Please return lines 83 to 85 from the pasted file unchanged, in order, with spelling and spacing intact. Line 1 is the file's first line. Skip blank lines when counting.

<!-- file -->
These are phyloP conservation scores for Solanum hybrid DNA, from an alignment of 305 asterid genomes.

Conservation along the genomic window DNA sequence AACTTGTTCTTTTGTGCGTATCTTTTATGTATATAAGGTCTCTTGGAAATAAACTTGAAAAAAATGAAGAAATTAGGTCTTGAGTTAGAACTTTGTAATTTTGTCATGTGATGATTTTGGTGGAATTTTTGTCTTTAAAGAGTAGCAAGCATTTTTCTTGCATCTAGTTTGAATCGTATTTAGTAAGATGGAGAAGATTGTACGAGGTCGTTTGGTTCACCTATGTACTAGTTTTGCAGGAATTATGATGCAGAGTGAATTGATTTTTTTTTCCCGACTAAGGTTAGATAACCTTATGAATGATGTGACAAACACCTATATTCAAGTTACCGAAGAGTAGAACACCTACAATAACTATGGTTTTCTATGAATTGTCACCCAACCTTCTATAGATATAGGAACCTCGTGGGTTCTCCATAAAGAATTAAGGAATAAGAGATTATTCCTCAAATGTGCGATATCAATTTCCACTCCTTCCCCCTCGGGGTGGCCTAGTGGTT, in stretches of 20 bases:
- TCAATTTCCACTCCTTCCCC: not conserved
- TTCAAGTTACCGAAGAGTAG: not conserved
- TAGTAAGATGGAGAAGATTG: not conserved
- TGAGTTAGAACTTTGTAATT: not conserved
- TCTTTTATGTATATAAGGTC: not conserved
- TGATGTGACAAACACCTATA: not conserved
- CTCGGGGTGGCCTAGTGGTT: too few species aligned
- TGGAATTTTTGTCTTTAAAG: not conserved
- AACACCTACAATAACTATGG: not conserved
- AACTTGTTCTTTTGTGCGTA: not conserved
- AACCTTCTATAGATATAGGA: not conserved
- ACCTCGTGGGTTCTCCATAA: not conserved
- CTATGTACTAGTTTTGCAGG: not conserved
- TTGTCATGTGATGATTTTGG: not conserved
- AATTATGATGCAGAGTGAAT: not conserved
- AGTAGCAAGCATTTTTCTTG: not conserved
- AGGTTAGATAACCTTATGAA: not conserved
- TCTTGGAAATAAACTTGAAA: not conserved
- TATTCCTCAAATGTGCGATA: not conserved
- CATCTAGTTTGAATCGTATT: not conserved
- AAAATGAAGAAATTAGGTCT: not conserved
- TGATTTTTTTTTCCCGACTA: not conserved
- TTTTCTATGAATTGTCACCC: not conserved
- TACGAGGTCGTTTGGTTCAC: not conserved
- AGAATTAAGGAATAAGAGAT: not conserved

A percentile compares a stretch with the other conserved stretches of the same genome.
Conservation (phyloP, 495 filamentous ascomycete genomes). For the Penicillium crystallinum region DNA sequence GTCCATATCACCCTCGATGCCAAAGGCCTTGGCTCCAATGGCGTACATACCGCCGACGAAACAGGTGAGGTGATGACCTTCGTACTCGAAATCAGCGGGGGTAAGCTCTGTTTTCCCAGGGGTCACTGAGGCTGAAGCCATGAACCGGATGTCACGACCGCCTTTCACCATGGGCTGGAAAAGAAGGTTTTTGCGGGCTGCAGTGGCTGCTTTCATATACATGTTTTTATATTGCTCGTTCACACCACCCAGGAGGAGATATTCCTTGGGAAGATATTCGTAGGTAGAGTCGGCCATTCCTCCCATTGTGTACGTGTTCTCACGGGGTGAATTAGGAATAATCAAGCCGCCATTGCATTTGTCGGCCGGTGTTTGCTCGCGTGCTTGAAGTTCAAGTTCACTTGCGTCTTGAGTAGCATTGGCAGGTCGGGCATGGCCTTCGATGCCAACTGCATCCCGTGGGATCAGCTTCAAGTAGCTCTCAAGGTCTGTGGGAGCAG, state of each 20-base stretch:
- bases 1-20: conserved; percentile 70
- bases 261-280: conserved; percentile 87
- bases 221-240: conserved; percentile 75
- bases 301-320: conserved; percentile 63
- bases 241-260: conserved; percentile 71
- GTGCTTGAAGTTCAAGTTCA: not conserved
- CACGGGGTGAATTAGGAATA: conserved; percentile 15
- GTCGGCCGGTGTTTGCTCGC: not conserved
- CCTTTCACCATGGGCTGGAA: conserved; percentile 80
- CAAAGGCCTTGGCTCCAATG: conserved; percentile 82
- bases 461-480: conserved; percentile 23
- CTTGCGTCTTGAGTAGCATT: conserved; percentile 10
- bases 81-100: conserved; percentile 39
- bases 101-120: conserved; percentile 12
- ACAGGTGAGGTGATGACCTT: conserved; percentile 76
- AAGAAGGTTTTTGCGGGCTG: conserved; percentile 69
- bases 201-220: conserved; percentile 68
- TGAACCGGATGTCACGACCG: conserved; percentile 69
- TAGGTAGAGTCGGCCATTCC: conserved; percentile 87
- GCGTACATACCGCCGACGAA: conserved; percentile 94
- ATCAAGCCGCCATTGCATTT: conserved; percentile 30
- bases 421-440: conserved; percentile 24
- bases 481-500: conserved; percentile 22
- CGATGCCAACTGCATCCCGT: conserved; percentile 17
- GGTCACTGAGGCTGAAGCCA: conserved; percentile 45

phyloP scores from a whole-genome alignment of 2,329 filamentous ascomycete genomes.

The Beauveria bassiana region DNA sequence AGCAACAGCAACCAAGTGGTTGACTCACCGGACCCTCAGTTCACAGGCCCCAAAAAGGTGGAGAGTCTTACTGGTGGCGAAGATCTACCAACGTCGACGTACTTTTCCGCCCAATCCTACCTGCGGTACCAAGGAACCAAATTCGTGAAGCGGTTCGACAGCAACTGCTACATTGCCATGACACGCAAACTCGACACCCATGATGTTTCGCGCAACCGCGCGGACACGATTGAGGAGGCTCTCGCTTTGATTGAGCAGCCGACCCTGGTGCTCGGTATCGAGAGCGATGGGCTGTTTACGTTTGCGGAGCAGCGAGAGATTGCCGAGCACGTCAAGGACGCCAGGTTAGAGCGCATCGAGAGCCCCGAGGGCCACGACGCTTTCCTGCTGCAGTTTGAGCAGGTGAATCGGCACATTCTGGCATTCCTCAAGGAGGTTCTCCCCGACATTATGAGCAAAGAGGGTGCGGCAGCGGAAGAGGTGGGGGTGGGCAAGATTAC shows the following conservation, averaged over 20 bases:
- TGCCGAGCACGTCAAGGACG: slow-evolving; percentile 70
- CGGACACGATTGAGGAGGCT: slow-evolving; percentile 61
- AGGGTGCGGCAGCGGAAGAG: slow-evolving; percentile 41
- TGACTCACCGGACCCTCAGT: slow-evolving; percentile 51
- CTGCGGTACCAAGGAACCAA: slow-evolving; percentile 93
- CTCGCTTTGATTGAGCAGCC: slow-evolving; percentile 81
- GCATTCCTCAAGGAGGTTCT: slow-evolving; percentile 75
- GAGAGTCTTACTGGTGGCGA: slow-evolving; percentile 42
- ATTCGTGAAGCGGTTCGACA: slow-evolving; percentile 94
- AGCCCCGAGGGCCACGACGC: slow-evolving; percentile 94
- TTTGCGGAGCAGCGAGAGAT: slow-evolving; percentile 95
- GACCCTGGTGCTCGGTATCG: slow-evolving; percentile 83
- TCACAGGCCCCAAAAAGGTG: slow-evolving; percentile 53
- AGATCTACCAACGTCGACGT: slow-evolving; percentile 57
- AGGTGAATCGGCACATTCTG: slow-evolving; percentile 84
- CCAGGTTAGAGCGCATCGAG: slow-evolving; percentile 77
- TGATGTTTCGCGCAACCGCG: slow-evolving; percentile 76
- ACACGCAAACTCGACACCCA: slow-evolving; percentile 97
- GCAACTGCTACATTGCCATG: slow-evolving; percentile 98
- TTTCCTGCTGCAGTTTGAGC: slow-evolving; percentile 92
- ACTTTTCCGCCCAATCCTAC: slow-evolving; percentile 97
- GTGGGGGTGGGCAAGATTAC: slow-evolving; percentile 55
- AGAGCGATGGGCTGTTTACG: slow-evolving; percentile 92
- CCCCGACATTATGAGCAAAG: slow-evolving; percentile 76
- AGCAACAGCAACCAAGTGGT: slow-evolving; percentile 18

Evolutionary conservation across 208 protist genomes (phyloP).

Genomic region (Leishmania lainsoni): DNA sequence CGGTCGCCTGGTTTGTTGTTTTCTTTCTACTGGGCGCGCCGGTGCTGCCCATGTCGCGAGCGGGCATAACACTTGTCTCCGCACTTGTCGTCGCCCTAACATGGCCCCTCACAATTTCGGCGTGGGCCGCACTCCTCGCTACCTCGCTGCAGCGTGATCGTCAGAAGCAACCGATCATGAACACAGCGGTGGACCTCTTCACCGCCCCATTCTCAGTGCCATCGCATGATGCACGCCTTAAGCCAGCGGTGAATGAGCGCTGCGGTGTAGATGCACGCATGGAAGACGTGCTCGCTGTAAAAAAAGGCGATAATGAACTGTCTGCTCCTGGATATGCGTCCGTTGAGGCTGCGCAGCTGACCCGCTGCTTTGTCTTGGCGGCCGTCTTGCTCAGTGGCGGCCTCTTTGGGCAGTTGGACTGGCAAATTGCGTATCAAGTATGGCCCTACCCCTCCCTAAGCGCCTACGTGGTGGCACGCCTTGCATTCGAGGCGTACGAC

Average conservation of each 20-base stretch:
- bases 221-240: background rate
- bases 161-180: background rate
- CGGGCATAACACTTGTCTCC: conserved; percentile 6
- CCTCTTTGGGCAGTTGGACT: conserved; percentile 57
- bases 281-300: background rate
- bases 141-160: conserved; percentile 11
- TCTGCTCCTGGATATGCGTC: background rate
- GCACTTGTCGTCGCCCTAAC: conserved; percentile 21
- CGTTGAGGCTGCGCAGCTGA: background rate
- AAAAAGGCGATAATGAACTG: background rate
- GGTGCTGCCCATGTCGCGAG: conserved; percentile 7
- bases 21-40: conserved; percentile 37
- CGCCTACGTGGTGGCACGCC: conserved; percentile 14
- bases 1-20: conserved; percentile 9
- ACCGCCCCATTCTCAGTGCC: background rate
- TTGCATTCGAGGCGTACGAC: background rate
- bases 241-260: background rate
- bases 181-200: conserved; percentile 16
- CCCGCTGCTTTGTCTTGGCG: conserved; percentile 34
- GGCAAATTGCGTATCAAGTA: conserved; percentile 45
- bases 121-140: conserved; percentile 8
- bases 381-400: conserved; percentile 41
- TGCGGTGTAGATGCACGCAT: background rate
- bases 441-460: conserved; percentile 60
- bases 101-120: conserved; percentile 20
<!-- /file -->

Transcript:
Genomic region (Leishmania lainsoni): DNA sequence CGGTCGCCTGGTTTGTTGTTTTCTTTCTACTGGGCGCGCCGGTGCTGCCCATGTCGCGAGCGGGCATAACACTTGTCTCCGCACTTGTCGTCGCCCTAACATGGCCCCTCACAATTTCGGCGTGGGCCGCACTCCTCGCTACCTCGCTGCAGCGTGATCGTCAGAAGCAACCGATCATGAACACAGCGGTGGACCTCTTCACCGCCCCATTCTCAGTGCCATCGCATGATGCACGCCTTAAGCCAGCGGTGAATGAGCGCTGCGGTGTAGATGCACGCATGGAAGACGTGCTCGCTGTAAAAAAAGGCGATAATGAACTGTCTGCTCCTGGATATGCGTCCGTTGAGGCTGCGCAGCTGACCCGCTGCTTTGTCTTGGCGGCCGTCTTGCTCAGTGGCGGCCTCTTTGGGCAGTTGGACTGGCAAATTGCGTATCAAGTATGGCCCTACCCCTCCCTAAGCGCCTACGTGGTGGCACGCCTTGCATTCGAGGCGTACGAC

Average conservation of each 20-base stretch:
- bases 221-240: background rate